Microsoft is now ready to talk turkey about the ad-funded version of its home/small-business productivity suite. "Microsoft is initiating a pilot program featuring an ad-funded version of Microsoft Works – Microsoft Works SE 9," officials said in the late afternoon on August 1.
All About Microsoft
Microsoft watcher Mary Jo Foley's blog covers the products, people and strategies that make Microsoft tick.
Mary Jo Foley
Mary Jo has covered the tech industry for 30 years for a variety of publications and Web sites, and is a frequent guest on radio, TV and podcasts, speaking about all things Microsoft-related. She is the author of Microsoft 2.0: How Microsoft plans to stay relevant in the post-Gates era (John Wiley & Sons, 2008).
Microsoft is still planning to offer a paid version of the next version of its consumer/home-office productivity suite. It will cost $39.95 at retail -- about $10 per copy less than Works 8.0. Still no word from the Softies on the free, ad-funded version of its consumer/home productivity suite that is allegedly in the pipeline.
On the last day of July, Microsoft made available to testers a new Community Technology Preview (CTP) build of its SQL Server 2008 database, code-named "Katmai." Here's what's new in the latest release.
It's been three months since Satya Nadella took over as Corporate Vice President in charge of Microsoft's Search & Advertising Platform Group. Nadella shared what's coming next from Microsoft, starting with the fall Live Search update.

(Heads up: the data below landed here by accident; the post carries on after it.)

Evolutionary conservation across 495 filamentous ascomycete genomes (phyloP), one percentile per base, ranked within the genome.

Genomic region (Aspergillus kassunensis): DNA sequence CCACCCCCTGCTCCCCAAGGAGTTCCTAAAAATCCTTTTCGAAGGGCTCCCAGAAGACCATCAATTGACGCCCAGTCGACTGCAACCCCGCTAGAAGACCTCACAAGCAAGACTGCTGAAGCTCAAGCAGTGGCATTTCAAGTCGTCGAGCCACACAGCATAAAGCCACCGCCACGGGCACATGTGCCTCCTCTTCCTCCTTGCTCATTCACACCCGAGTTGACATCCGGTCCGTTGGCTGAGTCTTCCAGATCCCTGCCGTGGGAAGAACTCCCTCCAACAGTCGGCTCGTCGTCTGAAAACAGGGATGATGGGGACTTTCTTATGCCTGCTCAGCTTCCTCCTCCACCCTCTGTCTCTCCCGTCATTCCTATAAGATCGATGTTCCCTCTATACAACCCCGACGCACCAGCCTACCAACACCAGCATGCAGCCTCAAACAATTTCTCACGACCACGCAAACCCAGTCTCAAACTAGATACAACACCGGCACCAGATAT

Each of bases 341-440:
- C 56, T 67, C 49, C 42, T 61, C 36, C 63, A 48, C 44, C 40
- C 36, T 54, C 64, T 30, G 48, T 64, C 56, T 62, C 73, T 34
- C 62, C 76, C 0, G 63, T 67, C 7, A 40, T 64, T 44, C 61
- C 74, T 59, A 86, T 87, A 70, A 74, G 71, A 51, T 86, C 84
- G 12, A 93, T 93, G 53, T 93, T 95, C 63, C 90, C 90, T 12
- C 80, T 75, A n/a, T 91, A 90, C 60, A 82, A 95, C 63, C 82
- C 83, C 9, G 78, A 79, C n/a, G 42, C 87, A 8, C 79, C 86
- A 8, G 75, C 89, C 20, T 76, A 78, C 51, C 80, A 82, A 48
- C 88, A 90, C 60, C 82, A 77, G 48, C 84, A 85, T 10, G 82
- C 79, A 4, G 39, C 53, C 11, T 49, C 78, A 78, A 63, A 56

Is streaming Office via SoftGrid Microsoft's answer for enterprise customers considering Google Docs & Spreadsheets? (With a hosted or at least ad-funded version of Microsoft Works being Microsoft's competitor to Google Docs & Spreadsheets for individuals and small businesses?)
Until fairly recently, many Microsoft watchers -- including Softies themselves -- would likely say that the Redmond software maker was far more focused on business users than consumers. But there's a noticeable shift happening in where Microsoft sees innovation taking place.
Microsoft has started thinking through what apps might look like in five-plus years. And Craig Mundie, Chief Research and Strategy Officer, last week started articulating publicly -- albeit at a very high level -- some of the things Microsoft is mulling in the area of multicore applications.
I linked to an AeroXP post this morning listing hot fixes for Windows Vista provided in two new Knowledge Base postings. A number of those fixes seem like they are the same ones expected to be part of Vista SP1. The AeroXP post is gone now. Poof! So if you wanted the list of what's in there, here it is.
Microsoft's next version of its small-business/home productivity suite, due imminently, will be free and ad-funded. Microsoft Works 9.0 -- which will be the new product's name, if Microsoft opts to stick with its current nomenclature -- still isn't a subscription service. Yet....
Microsoft has rolled out to select testers two new Windows Vista fix packs that deliver many of the same updates expected to be provided by Vista Service Pack (SP) 1. Here's what Microsoft told testers earlier this month to expect in Vista SP1. Compare that to what's in the new Vista fix packs. Very, very similar.